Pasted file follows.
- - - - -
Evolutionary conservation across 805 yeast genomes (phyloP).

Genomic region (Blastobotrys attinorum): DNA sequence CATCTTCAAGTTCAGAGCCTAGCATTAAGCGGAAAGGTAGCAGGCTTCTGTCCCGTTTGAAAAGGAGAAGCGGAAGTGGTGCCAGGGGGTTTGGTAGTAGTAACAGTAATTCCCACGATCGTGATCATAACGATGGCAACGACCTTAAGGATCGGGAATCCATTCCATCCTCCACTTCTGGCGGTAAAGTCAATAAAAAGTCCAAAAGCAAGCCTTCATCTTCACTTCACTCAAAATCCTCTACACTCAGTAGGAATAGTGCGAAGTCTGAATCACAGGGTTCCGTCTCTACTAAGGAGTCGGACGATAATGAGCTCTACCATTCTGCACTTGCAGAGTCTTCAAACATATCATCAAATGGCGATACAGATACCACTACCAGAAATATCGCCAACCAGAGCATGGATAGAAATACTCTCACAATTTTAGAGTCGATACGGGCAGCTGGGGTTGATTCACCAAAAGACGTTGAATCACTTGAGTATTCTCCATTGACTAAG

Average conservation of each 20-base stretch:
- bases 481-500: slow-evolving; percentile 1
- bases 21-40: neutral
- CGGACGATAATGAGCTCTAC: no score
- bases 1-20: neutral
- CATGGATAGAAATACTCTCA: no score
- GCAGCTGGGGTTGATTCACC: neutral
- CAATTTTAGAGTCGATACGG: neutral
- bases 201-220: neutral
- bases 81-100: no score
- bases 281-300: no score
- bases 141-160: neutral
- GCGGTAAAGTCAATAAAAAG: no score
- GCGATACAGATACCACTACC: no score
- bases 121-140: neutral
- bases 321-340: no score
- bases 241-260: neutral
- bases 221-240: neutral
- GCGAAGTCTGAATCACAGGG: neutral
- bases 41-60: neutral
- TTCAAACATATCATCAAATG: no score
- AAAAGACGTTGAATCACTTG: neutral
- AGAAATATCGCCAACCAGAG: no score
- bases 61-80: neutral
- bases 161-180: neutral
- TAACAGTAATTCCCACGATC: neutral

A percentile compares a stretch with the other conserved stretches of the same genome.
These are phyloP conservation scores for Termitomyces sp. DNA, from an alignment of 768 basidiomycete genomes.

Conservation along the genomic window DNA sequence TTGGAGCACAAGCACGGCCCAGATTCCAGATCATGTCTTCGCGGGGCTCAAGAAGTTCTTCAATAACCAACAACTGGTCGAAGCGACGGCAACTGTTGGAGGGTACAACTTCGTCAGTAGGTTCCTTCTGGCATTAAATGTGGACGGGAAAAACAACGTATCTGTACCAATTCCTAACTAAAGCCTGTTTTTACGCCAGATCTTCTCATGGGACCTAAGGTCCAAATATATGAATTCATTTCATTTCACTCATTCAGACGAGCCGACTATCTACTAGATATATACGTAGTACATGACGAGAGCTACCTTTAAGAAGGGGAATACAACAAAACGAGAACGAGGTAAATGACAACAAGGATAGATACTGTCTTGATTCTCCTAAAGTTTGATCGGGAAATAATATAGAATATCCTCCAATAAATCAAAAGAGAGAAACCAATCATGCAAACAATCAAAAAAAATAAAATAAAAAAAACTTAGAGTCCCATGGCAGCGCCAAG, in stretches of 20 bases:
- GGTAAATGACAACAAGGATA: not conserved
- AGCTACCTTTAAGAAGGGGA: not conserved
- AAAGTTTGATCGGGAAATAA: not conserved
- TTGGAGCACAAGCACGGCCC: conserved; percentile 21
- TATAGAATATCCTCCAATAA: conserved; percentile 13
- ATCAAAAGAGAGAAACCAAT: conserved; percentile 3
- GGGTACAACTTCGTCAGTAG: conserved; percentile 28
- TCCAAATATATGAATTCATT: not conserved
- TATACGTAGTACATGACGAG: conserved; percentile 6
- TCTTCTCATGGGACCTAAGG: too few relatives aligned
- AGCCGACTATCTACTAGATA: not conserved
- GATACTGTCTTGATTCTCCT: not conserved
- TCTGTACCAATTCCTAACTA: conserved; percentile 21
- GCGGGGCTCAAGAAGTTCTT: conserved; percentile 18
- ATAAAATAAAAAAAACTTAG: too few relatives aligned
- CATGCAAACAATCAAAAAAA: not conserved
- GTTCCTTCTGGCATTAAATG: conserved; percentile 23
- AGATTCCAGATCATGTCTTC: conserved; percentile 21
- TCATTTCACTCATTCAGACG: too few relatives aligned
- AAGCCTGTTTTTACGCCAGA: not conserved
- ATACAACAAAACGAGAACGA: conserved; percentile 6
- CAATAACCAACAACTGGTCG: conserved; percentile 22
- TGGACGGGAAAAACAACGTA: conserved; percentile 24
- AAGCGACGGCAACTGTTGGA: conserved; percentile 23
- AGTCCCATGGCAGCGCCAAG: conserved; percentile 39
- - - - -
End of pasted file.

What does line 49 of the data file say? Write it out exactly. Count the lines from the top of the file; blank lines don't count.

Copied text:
- AGATTCCAGATCATGTCTTC: conserved; percentile 21